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May / June 2008
From David Skorton
Higher Education: One of the U.S.'s Strongest Diplomatic Assets
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Thursday, 08 May 2008

President David Skorton

On May 8, Cornell will award MD degrees to the first class of students to graduate from Weill Cornell Medical College in Qatar (WCMC-Q). This class of ten women and six men includes students from Qatar, Nigeria, India, Syria, and Bosnia. The event stands as a major milestone in Cornell's efforts to expand its long-standing commitment to education, research, and service that is increasingly global in scope.

With the establishment of WCMC-Q, Cornell became the first U.S. university to offer its MD degree overseas. The campus, co-educational from the beginning, was created in partnership with the Qatar Foundation for Education, Science, and Community Development and is part of Education City in Doha, along with programs or colleges from Carnegie Mellon, Virginia Commonwealth, Texas A&M, Georgetown, and, soon, Northwestern. WCMC-Q has the same standards and curriculum as Weill Cornell Medical College in New York City, and all its students—from first-year premeds to fourth-year medical students—are involved in some sort of scientific investigation. Currently some 200 students from more than thirty countries participate in the pre-medical and medical education programs at the college; about 20 percent are from Qatar.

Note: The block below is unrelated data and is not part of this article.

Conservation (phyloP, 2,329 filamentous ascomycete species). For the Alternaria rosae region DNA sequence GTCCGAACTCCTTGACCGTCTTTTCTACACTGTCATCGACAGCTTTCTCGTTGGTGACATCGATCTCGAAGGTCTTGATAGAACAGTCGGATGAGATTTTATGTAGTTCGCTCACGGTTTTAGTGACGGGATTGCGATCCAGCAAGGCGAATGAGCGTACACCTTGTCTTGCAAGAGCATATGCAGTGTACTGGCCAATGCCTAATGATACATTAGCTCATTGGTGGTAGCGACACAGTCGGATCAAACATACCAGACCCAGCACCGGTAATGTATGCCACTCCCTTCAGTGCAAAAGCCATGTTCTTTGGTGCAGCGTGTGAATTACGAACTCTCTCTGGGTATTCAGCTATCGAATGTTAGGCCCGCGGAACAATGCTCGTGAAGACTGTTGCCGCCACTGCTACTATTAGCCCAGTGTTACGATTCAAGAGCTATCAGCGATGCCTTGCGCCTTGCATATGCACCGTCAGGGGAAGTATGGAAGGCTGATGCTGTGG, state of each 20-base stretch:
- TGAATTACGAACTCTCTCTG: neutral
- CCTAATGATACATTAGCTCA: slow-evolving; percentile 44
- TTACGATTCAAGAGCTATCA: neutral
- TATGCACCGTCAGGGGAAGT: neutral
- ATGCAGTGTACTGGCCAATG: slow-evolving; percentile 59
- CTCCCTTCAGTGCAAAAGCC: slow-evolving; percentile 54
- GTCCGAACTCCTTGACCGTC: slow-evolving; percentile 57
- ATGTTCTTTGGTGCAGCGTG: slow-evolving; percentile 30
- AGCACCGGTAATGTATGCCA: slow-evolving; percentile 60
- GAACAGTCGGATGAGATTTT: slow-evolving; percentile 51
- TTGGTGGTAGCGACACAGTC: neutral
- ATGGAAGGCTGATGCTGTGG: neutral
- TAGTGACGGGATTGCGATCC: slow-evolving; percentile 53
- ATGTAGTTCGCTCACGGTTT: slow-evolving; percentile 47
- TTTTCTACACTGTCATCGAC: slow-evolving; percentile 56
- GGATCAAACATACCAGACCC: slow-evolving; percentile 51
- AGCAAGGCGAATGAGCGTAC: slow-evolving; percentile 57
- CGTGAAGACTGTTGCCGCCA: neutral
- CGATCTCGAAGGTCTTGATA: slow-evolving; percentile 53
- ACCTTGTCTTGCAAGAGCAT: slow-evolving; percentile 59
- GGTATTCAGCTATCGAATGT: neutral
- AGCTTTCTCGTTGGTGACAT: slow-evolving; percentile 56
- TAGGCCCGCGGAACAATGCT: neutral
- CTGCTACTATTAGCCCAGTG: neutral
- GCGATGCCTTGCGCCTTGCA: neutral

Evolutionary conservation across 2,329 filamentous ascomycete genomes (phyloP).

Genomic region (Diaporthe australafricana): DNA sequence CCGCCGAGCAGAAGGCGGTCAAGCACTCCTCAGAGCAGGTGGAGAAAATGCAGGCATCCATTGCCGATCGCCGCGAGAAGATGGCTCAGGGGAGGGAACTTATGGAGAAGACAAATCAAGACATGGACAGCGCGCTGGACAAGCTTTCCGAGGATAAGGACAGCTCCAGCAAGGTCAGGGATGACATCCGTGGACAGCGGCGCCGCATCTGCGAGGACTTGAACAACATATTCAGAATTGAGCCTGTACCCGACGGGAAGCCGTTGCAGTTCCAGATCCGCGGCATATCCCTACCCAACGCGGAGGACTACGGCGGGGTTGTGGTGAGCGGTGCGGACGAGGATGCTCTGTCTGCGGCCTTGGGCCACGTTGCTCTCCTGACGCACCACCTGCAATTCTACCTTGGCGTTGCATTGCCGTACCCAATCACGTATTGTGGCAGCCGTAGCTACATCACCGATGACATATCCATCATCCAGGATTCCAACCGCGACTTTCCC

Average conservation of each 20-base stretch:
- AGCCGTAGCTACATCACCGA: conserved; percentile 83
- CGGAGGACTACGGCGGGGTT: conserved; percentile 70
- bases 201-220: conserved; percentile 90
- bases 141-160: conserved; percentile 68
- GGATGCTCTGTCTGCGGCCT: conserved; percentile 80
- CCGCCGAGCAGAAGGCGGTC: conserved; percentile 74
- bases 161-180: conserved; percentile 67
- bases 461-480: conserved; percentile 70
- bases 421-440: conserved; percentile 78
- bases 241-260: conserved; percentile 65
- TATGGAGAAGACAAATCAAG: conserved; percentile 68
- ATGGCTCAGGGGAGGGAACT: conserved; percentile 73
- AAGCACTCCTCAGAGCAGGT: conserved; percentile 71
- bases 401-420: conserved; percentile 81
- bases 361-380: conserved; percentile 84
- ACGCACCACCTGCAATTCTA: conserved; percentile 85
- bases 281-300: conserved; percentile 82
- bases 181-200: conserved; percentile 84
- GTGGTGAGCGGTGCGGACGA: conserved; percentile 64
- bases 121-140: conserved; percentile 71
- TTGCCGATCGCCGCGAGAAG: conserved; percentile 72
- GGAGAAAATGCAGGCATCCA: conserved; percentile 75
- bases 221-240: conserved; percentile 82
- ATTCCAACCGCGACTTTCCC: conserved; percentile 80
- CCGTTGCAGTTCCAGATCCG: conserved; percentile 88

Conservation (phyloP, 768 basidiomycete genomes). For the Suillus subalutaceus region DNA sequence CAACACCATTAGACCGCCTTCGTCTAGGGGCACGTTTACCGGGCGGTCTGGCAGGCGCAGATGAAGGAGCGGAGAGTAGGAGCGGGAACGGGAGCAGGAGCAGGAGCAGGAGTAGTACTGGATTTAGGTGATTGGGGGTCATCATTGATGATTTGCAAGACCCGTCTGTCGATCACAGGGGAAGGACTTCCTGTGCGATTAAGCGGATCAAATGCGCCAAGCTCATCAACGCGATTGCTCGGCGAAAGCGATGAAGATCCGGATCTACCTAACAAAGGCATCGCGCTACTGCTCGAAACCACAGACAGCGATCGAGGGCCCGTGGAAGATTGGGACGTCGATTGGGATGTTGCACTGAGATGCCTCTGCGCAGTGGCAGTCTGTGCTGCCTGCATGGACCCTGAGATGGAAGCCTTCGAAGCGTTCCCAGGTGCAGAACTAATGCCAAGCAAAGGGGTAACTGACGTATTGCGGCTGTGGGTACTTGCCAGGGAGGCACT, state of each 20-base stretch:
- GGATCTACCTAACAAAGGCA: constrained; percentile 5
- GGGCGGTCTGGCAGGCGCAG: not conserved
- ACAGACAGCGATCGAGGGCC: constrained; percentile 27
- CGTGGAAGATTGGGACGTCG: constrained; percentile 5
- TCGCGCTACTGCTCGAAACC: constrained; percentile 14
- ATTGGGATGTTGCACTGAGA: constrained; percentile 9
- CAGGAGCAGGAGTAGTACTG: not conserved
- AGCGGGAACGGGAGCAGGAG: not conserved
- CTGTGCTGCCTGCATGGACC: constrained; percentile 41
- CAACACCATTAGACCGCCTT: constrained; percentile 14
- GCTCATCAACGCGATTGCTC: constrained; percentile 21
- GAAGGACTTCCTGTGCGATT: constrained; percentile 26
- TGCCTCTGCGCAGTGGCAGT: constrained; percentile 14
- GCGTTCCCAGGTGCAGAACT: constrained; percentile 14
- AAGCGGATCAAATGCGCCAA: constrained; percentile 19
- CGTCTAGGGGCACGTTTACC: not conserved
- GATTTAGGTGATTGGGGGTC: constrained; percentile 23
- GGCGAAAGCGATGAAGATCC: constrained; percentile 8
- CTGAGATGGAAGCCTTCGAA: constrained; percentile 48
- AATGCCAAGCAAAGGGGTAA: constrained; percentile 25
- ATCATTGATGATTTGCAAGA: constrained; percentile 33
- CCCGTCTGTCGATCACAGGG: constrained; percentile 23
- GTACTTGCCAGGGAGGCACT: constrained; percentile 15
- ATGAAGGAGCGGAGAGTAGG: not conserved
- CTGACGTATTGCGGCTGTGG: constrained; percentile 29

'With the establishment of WCMC-Q, Cornell became the first U.S. university to offer its MD degree overseas.'Important evidence of the robustness of this enterprise is shown by the fact that our first graduates—true pioneers—did very well in the competitive "match" program for residencies at some of the top institutions in the U.S. As these students become practitioners around the world, they will bring medical care to underserved populations and encourage others to seek medical education. Some may also continue to advance medical science through involvement in basic and clinical research.

This is a tangible example of the role that U.S. colleges and universities can play in building human and institutional capacity throughout the world, and indeed reflects the scale on which Cornell must act if we want to remain the land-grant university to the world in the twenty-first century. Higher education is one of our country's best policy tools to level the playing field for millions entering an increasingly globalized society and to alleviate inequality and poverty. One of the fairest pathways to this goal is through education.